Published February 28, 2012
WASHINGTON – A House committee has passed a pair of Republican-backed bills that would update the No Child Left Behind education law by shifting a significant amount of control over schools out of the federal government's hands.
The measures would have states develop their own systems to identify low-performing schools and turn them around. No Democrats on the House Education and the Workforce Committee supported the plan, and it's unlikely to pass the full Congress without bipartisan support. The vote was 23-16 on each bill.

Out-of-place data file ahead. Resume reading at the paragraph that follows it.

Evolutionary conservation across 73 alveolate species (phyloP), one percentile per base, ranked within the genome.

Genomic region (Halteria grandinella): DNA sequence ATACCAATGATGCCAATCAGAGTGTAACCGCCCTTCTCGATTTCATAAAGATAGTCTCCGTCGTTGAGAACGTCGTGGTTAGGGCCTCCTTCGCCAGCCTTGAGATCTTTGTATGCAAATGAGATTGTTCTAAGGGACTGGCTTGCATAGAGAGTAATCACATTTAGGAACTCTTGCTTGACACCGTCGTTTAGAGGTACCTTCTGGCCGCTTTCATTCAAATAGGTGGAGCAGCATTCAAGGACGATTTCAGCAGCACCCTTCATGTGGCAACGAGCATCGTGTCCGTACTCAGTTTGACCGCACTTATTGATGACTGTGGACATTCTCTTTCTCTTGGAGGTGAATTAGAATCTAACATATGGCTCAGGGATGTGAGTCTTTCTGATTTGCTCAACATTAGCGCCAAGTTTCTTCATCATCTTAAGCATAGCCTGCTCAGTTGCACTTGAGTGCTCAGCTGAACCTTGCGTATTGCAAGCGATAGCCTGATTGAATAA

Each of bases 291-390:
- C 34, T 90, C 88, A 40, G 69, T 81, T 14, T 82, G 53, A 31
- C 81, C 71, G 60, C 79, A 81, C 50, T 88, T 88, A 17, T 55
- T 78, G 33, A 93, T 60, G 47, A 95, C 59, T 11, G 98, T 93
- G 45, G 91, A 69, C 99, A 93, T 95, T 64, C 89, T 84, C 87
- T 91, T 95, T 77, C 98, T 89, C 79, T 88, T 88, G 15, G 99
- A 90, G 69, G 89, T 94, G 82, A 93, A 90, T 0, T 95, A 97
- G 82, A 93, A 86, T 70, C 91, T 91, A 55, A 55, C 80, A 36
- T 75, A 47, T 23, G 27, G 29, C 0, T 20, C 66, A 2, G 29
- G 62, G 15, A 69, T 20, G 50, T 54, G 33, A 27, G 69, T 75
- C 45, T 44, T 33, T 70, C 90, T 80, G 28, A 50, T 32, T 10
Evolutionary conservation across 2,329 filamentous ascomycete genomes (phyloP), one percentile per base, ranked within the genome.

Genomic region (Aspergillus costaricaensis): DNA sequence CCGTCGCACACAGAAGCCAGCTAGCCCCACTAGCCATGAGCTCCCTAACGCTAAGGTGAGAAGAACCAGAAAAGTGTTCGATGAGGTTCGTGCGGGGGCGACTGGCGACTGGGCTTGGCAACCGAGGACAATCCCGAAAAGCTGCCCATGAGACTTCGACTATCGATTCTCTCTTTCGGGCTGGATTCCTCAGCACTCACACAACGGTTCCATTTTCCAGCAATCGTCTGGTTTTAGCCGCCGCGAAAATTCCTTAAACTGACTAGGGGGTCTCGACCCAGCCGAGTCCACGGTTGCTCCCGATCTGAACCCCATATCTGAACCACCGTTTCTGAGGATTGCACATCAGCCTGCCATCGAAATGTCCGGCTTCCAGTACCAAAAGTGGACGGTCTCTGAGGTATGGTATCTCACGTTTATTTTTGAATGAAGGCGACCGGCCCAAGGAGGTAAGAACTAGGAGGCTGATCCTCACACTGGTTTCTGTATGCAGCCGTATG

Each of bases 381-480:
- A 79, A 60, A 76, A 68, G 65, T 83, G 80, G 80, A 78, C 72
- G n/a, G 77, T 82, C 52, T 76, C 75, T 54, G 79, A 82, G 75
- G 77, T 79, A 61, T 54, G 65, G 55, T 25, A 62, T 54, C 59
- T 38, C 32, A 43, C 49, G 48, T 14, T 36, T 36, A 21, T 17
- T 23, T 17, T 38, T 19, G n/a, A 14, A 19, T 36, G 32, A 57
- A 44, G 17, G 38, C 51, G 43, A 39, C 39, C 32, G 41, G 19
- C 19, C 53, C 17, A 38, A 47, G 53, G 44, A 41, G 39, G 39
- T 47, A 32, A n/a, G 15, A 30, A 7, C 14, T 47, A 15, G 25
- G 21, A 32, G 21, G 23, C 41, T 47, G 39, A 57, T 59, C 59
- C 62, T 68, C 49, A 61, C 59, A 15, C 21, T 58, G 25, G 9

Earlier this month, President Barack Obama freed 11 states from some of the George W. Bush-era law's most stringent mandates. To get waivers, states had to submit plans and get the administration's approval. The waivers are considered a stopgap measure until Congress acts.